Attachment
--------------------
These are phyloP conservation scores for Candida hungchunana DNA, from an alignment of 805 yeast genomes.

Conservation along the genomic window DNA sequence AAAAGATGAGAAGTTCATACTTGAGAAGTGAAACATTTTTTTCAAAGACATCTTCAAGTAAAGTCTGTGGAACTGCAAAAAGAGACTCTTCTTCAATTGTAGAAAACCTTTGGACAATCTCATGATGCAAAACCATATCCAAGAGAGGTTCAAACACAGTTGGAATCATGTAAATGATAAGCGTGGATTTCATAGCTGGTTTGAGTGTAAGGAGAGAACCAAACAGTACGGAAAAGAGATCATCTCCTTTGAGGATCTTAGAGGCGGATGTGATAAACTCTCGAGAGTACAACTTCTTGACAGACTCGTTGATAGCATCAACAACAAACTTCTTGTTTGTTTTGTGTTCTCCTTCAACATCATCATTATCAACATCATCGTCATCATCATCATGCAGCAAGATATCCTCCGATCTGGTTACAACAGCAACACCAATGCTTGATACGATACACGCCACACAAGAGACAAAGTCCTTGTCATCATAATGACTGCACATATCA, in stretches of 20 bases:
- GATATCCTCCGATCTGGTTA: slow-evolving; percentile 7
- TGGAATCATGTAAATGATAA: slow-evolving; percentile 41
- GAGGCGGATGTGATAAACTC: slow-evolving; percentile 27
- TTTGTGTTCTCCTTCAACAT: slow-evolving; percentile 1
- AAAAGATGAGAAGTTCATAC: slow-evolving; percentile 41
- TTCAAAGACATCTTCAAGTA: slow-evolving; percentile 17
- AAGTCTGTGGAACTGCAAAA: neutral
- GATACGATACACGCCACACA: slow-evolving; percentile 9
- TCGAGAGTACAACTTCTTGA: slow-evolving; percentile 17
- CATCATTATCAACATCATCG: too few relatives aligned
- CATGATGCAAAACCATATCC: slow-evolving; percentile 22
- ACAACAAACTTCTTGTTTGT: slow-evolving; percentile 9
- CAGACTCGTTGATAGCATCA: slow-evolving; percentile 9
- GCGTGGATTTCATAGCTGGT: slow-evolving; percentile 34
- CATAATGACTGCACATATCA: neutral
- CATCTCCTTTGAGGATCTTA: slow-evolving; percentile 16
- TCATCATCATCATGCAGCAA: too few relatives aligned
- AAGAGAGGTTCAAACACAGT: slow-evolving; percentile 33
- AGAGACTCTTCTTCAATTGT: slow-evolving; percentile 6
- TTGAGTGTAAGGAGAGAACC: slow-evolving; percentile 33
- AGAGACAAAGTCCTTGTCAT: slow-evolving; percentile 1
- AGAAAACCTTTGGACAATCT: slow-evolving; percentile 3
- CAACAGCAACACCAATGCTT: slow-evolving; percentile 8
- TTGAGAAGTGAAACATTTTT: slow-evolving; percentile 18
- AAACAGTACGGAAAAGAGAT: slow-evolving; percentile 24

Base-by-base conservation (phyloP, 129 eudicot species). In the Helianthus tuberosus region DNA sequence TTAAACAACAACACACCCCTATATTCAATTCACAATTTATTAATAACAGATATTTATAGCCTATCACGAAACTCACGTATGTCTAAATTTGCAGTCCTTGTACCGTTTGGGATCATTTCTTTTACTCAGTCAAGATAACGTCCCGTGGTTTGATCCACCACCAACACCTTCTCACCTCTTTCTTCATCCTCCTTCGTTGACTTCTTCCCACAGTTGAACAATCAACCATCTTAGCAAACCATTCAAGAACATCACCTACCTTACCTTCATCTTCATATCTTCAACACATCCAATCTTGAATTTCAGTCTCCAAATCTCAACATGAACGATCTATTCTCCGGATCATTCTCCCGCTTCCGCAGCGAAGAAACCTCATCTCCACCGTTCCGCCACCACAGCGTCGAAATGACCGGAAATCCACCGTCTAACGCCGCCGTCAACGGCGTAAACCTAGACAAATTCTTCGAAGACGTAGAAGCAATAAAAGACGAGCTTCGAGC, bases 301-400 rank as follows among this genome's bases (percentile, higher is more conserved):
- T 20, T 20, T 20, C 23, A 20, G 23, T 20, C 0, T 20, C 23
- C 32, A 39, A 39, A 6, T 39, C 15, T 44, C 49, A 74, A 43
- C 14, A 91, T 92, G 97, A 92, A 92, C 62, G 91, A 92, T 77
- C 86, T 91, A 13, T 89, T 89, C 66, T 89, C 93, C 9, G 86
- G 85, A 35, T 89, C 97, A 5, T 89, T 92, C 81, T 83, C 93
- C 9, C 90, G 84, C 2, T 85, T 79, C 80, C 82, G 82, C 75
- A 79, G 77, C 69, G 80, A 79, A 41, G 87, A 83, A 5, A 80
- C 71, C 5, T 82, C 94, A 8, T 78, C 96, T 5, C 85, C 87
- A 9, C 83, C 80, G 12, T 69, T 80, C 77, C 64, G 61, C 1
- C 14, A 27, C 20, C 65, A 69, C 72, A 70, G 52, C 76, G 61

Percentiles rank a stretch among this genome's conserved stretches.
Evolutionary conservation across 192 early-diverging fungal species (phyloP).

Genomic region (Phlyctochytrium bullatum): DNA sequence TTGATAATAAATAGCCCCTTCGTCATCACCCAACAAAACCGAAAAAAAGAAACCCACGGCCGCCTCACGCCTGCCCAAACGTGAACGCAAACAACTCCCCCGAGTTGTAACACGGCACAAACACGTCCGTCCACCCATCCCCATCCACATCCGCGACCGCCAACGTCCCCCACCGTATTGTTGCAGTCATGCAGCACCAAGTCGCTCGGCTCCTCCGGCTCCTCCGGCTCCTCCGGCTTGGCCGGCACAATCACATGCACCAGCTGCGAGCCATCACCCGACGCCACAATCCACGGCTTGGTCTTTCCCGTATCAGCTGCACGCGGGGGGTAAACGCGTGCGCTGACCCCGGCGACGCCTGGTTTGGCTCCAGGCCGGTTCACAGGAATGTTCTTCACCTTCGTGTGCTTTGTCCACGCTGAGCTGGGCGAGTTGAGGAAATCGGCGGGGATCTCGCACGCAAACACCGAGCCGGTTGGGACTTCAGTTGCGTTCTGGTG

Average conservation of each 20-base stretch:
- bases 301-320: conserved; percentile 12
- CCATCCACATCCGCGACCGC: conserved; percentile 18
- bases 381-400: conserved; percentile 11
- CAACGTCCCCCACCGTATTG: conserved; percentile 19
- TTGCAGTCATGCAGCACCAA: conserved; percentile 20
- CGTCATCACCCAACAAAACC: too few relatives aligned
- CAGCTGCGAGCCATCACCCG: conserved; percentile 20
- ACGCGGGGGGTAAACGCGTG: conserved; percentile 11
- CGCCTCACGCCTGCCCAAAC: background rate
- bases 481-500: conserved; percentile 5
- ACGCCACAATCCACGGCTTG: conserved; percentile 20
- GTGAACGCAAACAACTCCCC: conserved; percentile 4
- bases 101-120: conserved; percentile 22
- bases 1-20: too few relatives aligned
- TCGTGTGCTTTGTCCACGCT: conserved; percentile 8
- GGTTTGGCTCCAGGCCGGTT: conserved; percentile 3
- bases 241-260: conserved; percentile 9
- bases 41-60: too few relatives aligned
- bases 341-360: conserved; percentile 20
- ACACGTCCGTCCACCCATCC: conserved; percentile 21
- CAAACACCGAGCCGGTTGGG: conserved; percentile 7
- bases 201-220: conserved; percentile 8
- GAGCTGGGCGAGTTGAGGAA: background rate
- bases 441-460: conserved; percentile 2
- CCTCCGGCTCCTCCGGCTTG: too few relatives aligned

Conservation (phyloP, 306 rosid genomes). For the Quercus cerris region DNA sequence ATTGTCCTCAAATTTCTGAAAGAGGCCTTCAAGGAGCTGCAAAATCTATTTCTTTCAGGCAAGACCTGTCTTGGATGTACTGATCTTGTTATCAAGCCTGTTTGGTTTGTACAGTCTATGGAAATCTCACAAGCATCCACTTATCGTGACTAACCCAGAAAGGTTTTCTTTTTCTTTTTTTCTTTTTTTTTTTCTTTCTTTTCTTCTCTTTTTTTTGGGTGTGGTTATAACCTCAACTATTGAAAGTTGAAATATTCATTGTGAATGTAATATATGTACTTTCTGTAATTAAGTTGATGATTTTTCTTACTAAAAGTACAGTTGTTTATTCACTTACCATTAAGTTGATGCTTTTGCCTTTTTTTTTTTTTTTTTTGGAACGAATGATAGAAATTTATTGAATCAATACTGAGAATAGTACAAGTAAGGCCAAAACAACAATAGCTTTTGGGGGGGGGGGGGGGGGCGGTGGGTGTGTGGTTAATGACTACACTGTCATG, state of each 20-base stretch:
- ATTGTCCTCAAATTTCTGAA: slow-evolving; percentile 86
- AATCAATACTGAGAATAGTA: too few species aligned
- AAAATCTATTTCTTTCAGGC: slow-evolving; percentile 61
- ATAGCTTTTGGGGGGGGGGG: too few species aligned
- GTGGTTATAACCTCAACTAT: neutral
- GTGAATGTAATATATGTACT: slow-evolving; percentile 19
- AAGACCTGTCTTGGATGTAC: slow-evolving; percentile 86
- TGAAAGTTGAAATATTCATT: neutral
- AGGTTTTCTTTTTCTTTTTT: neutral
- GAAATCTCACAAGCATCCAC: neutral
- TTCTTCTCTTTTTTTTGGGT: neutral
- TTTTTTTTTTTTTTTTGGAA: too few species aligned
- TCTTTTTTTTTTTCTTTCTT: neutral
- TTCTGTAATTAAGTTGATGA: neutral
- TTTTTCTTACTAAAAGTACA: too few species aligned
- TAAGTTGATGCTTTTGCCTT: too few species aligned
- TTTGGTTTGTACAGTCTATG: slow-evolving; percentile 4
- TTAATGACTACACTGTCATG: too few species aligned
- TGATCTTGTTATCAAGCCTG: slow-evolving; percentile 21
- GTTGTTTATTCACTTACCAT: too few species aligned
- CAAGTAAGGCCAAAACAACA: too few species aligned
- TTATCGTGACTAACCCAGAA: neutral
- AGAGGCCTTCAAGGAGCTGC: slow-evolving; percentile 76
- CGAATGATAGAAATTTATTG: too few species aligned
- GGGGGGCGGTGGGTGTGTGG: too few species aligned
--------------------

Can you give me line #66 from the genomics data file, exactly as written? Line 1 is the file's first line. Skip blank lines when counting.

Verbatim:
- bases 441-460: conserved; percentile 2